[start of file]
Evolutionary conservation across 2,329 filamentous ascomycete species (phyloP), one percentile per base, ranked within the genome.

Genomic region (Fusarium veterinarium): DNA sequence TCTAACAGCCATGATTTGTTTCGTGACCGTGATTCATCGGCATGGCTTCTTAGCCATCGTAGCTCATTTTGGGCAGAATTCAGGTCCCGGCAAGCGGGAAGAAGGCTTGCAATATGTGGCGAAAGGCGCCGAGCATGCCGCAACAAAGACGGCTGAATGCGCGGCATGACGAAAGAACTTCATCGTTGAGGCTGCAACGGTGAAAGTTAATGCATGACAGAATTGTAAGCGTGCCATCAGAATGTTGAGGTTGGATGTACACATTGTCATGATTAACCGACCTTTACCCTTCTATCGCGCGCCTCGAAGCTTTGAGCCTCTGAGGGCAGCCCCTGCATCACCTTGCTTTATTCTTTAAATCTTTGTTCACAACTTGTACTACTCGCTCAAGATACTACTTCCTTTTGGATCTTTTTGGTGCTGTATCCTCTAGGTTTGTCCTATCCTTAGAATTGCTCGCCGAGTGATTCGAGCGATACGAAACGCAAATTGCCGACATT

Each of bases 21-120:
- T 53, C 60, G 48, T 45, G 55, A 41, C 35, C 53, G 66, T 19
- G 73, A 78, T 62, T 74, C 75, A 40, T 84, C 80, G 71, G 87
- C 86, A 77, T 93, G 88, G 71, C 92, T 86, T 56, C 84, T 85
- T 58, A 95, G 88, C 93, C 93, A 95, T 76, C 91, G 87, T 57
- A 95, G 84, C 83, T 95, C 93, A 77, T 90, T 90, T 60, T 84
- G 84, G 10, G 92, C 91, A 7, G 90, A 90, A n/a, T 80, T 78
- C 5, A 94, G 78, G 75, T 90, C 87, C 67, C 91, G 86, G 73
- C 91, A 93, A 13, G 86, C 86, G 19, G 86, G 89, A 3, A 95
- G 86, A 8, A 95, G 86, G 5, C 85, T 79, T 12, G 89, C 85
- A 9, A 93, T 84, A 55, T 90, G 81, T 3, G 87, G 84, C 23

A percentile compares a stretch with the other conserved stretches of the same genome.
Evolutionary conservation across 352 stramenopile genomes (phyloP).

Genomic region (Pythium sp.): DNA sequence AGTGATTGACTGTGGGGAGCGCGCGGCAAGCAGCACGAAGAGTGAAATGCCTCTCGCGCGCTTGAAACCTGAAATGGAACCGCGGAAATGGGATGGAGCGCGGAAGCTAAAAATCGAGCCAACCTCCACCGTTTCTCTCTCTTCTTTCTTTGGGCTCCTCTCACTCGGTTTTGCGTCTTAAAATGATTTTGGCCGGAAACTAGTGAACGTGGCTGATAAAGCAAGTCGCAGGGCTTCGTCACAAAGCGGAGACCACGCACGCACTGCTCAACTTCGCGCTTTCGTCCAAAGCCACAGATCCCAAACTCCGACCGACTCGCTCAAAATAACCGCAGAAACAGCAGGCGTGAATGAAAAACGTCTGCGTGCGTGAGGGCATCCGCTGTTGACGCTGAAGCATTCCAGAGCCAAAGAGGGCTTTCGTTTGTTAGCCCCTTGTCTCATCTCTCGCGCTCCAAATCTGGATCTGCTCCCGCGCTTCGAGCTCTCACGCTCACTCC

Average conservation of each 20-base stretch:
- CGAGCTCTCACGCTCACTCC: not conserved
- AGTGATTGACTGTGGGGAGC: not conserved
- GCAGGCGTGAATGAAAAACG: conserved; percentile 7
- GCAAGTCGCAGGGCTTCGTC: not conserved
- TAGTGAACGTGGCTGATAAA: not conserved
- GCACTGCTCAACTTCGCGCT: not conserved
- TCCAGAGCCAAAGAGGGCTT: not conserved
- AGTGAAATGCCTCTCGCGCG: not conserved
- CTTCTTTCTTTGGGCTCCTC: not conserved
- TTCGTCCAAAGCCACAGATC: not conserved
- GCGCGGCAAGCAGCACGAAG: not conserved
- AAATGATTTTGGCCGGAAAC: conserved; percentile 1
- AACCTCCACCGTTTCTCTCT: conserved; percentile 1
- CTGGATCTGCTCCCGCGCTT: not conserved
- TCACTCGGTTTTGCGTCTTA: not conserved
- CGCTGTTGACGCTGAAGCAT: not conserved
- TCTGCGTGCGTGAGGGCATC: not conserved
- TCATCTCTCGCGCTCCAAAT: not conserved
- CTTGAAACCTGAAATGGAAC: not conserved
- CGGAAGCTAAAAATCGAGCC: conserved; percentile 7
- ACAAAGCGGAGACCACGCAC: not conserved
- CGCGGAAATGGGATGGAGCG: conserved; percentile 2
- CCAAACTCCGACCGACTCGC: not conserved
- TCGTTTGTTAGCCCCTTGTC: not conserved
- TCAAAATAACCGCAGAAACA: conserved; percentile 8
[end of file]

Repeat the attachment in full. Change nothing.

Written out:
Evolutionary conservation across 2,329 filamentous ascomycete species (phyloP), one percentile per base, ranked within the genome.

Genomic region (Fusarium veterinarium): DNA sequence TCTAACAGCCATGATTTGTTTCGTGACCGTGATTCATCGGCATGGCTTCTTAGCCATCGTAGCTCATTTTGGGCAGAATTCAGGTCCCGGCAAGCGGGAAGAAGGCTTGCAATATGTGGCGAAAGGCGCCGAGCATGCCGCAACAAAGACGGCTGAATGCGCGGCATGACGAAAGAACTTCATCGTTGAGGCTGCAACGGTGAAAGTTAATGCATGACAGAATTGTAAGCGTGCCATCAGAATGTTGAGGTTGGATGTACACATTGTCATGATTAACCGACCTTTACCCTTCTATCGCGCGCCTCGAAGCTTTGAGCCTCTGAGGGCAGCCCCTGCATCACCTTGCTTTATTCTTTAAATCTTTGTTCACAACTTGTACTACTCGCTCAAGATACTACTTCCTTTTGGATCTTTTTGGTGCTGTATCCTCTAGGTTTGTCCTATCCTTAGAATTGCTCGCCGAGTGATTCGAGCGATACGAAACGCAAATTGCCGACATT

Each of bases 21-120:
- T 53, C 60, G 48, T 45, G 55, A 41, C 35, C 53, G 66, T 19
- G 73, A 78, T 62, T 74, C 75, A 40, T 84, C 80, G 71, G 87
- C 86, A 77, T 93, G 88, G 71, C 92, T 86, T 56, C 84, T 85
- T 58, A 95, G 88, C 93, C 93, A 95, T 76, C 91, G 87, T 57
- A 95, G 84, C 83, T 95, C 93, A 77, T 90, T 90, T 60, T 84
- G 84, G 10, G 92, C 91, A 7, G 90, A 90, A n/a, T 80, T 78
- C 5, A 94, G 78, G 75, T 90, C 87, C 67, C 91, G 86, G 73
- C 91, A 93, A 13, G 86, C 86, G 19, G 86, G 89, A 3, A 95
- G 86, A 8, A 95, G 86, G 5, C 85, T 79, T 12, G 89, C 85
- A 9, A 93, T 84, A 55, T 90, G 81, T 3, G 87, G 84, C 23

A percentile compares a stretch with the other conserved stretches of the same genome.
Evolutionary conservation across 352 stramenopile genomes (phyloP).

Genomic region (Pythium sp.): DNA sequence AGTGATTGACTGTGGGGAGCGCGCGGCAAGCAGCACGAAGAGTGAAATGCCTCTCGCGCGCTTGAAACCTGAAATGGAACCGCGGAAATGGGATGGAGCGCGGAAGCTAAAAATCGAGCCAACCTCCACCGTTTCTCTCTCTTCTTTCTTTGGGCTCCTCTCACTCGGTTTTGCGTCTTAAAATGATTTTGGCCGGAAACTAGTGAACGTGGCTGATAAAGCAAGTCGCAGGGCTTCGTCACAAAGCGGAGACCACGCACGCACTGCTCAACTTCGCGCTTTCGTCCAAAGCCACAGATCCCAAACTCCGACCGACTCGCTCAAAATAACCGCAGAAACAGCAGGCGTGAATGAAAAACGTCTGCGTGCGTGAGGGCATCCGCTGTTGACGCTGAAGCATTCCAGAGCCAAAGAGGGCTTTCGTTTGTTAGCCCCTTGTCTCATCTCTCGCGCTCCAAATCTGGATCTGCTCCCGCGCTTCGAGCTCTCACGCTCACTCC

Average conservation of each 20-base stretch:
- CGAGCTCTCACGCTCACTCC: not conserved
- AGTGATTGACTGTGGGGAGC: not conserved
- GCAGGCGTGAATGAAAAACG: conserved; percentile 7
- GCAAGTCGCAGGGCTTCGTC: not conserved
- TAGTGAACGTGGCTGATAAA: not conserved
- GCACTGCTCAACTTCGCGCT: not conserved
- TCCAGAGCCAAAGAGGGCTT: not conserved
- AGTGAAATGCCTCTCGCGCG: not conserved
- CTTCTTTCTTTGGGCTCCTC: not conserved
- TTCGTCCAAAGCCACAGATC: not conserved
- GCGCGGCAAGCAGCACGAAG: not conserved
- AAATGATTTTGGCCGGAAAC: conserved; percentile 1
- AACCTCCACCGTTTCTCTCT: conserved; percentile 1
- CTGGATCTGCTCCCGCGCTT: not conserved
- TCACTCGGTTTTGCGTCTTA: not conserved
- CGCTGTTGACGCTGAAGCAT: not conserved
- TCTGCGTGCGTGAGGGCATC: not conserved
- TCATCTCTCGCGCTCCAAAT: not conserved
- CTTGAAACCTGAAATGGAAC: not conserved
- CGGAAGCTAAAAATCGAGCC: conserved; percentile 7
- ACAAAGCGGAGACCACGCAC: not conserved
- CGCGGAAATGGGATGGAGCG: conserved; percentile 2
- CCAAACTCCGACCGACTCGC: not conserved
- TCGTTTGTTAGCCCCTTGTC: not conserved
- TCAAAATAACCGCAGAAACA: conserved; percentile 8